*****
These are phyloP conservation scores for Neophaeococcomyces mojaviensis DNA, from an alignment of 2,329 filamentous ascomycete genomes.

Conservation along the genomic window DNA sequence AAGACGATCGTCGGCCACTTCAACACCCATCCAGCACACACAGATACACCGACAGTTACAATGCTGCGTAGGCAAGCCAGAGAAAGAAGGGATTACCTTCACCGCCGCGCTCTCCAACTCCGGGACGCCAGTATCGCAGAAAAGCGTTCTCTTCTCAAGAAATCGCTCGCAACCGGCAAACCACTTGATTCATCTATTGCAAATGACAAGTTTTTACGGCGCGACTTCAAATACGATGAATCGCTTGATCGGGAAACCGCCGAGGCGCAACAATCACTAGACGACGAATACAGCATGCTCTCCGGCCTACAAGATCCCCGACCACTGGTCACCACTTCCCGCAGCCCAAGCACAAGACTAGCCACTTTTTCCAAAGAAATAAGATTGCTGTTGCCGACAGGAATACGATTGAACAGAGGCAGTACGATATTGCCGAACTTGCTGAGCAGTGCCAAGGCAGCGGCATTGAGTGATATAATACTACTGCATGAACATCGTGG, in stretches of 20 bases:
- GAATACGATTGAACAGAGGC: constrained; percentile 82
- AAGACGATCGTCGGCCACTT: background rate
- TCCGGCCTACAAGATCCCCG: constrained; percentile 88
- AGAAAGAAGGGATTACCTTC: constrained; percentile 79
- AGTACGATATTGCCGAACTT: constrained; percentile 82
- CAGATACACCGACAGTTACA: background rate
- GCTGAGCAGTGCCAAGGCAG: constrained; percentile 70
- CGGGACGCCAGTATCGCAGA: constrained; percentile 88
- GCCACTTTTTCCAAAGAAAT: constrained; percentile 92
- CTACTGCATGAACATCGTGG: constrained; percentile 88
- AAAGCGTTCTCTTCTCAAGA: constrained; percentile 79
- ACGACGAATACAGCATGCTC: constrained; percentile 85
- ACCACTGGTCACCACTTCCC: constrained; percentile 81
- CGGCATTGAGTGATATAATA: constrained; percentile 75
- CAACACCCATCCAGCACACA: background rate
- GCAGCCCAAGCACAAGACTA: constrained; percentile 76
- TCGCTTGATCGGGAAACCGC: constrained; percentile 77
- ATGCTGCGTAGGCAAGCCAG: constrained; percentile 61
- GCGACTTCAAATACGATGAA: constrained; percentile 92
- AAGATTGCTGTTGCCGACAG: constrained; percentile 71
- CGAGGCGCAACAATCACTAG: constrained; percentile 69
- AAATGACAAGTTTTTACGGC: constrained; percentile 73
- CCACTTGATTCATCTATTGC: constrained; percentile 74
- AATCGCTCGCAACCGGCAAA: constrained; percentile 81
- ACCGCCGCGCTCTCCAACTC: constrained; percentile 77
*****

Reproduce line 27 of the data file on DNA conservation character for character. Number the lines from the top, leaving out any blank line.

- ACCGCCGCGCTCTCCAACTC: constrained; percentile 77